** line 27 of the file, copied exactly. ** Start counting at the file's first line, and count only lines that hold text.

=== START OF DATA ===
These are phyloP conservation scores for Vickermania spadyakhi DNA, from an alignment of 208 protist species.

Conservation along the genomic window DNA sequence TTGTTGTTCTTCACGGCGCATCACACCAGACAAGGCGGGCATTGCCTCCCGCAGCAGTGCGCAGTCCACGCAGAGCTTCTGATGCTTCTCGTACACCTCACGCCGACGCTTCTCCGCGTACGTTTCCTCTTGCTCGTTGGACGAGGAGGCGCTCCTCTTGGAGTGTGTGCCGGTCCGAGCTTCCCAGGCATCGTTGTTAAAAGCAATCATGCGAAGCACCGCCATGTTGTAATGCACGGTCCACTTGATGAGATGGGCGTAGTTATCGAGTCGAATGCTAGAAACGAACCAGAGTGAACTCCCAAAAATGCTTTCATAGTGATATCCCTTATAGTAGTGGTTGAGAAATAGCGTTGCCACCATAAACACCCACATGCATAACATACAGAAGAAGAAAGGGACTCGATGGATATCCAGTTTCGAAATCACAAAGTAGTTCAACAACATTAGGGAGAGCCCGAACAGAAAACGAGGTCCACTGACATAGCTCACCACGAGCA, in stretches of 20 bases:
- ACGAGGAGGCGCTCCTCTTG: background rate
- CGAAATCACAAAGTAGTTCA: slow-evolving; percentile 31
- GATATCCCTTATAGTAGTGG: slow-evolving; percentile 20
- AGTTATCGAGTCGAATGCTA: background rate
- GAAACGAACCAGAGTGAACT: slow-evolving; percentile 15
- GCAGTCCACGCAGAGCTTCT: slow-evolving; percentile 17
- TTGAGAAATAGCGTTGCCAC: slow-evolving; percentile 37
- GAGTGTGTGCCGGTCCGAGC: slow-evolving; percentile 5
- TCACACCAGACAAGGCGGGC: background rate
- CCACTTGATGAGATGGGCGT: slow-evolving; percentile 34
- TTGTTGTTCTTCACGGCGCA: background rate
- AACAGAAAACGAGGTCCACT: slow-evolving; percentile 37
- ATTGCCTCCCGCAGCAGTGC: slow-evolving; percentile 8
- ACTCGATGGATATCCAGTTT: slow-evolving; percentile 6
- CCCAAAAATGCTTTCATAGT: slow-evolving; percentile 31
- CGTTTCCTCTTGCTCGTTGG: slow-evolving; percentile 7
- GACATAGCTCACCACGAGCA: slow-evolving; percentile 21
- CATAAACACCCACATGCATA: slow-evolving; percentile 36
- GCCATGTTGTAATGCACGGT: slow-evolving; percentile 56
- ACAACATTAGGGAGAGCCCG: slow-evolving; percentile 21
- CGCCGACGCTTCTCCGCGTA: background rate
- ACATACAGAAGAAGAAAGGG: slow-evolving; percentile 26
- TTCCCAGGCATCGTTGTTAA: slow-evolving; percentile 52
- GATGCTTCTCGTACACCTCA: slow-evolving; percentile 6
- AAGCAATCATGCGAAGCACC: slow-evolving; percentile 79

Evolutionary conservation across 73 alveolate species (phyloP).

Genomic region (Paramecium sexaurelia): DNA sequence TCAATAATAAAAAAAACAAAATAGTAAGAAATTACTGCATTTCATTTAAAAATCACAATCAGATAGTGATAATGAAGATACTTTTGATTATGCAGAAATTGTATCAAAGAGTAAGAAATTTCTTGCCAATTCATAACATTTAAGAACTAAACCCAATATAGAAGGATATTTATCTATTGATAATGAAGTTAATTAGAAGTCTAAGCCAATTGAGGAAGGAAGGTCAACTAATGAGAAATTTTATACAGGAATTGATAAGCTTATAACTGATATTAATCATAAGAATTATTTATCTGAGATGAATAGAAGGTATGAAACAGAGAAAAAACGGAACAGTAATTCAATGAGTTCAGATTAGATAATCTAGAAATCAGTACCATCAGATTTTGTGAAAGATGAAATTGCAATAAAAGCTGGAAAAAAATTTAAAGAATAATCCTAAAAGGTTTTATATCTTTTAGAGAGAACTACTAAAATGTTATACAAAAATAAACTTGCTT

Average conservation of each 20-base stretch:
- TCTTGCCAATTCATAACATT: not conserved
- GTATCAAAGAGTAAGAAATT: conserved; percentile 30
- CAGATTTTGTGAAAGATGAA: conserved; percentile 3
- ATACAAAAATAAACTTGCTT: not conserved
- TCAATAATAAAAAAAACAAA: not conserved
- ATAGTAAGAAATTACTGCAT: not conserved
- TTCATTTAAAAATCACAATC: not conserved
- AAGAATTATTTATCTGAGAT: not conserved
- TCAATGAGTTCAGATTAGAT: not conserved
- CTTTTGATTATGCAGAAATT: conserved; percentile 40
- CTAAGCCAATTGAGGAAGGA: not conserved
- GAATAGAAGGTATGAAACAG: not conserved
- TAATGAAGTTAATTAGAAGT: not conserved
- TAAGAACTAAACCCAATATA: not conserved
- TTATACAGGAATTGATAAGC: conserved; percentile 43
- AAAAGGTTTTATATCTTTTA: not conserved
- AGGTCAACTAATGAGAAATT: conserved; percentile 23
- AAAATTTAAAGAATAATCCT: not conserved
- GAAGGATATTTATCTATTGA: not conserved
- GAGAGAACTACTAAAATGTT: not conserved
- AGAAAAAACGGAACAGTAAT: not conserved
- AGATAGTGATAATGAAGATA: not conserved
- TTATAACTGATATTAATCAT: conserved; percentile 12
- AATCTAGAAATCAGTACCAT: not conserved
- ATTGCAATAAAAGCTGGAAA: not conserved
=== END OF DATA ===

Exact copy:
- AAGCAATCATGCGAAGCACC: slow-evolving; percentile 79